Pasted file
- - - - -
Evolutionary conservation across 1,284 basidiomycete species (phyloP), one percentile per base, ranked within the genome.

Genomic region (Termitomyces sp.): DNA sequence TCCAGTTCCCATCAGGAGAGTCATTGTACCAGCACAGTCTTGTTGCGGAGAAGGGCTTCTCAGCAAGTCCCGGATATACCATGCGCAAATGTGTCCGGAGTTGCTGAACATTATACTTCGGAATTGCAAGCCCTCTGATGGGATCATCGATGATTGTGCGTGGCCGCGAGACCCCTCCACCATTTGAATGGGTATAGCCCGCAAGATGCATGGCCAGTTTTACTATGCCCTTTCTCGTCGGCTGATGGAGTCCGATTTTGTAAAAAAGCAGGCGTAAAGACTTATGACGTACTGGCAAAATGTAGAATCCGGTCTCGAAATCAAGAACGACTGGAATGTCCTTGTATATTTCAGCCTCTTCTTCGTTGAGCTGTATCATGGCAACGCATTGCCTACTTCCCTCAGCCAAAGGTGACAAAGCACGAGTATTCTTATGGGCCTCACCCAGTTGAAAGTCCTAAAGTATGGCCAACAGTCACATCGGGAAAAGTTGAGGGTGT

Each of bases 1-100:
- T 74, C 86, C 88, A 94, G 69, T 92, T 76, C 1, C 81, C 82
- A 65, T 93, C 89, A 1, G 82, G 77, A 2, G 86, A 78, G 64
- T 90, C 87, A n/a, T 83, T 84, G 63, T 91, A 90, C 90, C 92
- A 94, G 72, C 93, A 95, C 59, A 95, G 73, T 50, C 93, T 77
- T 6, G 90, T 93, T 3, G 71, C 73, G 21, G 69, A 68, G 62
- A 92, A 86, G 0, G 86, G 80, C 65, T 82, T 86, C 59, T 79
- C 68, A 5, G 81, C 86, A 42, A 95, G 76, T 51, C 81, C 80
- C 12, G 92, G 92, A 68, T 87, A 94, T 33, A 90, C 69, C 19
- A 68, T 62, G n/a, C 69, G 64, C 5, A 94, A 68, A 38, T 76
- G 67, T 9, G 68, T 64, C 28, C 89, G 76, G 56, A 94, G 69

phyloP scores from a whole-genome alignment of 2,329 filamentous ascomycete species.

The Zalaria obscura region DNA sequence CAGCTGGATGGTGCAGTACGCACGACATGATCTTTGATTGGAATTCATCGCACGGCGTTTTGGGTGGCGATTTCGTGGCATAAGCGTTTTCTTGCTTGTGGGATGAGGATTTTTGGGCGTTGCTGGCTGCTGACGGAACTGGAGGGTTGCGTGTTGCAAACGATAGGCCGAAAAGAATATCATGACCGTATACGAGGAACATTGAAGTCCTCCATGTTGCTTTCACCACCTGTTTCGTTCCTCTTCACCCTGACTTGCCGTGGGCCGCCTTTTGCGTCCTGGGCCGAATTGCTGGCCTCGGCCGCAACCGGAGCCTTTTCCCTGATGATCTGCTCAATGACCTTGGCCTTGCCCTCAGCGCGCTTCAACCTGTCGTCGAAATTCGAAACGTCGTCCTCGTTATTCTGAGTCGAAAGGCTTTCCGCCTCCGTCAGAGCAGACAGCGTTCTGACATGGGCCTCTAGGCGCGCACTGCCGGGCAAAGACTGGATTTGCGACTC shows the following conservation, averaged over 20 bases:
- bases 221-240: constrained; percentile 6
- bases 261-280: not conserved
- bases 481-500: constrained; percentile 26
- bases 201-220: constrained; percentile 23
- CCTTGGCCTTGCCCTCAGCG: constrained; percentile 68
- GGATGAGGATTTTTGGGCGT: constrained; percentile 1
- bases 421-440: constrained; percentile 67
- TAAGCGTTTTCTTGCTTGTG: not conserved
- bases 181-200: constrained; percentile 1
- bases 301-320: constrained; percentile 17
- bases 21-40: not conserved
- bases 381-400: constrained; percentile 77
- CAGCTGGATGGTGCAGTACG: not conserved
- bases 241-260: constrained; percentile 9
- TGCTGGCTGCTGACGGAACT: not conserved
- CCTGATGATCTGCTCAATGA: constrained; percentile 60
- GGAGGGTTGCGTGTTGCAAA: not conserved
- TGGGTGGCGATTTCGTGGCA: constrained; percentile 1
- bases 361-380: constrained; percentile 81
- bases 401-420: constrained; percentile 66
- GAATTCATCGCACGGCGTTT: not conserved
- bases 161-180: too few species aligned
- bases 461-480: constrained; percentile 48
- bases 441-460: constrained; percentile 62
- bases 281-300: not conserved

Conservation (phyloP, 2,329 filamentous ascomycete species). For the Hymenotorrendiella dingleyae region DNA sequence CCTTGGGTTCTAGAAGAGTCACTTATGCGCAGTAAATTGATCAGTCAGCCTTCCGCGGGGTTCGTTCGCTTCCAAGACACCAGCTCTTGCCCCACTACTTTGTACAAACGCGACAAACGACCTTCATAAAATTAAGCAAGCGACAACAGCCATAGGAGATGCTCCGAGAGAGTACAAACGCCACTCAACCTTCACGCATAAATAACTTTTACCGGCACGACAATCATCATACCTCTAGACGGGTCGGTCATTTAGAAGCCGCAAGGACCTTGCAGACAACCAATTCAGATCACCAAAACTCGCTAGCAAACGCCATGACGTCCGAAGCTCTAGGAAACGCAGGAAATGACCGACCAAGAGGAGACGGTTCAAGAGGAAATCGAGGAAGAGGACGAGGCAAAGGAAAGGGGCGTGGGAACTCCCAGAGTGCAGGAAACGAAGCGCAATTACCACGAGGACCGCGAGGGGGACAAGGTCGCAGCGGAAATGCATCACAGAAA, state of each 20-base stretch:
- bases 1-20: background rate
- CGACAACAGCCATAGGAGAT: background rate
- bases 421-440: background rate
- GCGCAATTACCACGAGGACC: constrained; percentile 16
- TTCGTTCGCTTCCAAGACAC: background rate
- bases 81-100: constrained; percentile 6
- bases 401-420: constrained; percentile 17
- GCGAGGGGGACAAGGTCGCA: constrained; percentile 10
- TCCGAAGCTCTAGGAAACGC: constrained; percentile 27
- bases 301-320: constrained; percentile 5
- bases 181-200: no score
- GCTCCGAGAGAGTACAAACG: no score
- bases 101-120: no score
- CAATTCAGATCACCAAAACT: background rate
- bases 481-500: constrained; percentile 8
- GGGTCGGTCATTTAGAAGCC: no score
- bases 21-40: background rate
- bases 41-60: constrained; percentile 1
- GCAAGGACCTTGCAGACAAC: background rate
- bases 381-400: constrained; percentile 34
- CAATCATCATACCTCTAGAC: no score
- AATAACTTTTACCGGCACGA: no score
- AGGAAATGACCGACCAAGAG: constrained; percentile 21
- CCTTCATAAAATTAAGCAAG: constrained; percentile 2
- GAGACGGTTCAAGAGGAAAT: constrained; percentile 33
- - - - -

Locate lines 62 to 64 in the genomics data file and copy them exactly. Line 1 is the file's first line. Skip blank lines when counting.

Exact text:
- CAATCATCATACCTCTAGAC: no score
- AATAACTTTTACCGGCACGA: no score
- AGGAAATGACCGACCAAGAG: constrained; percentile 21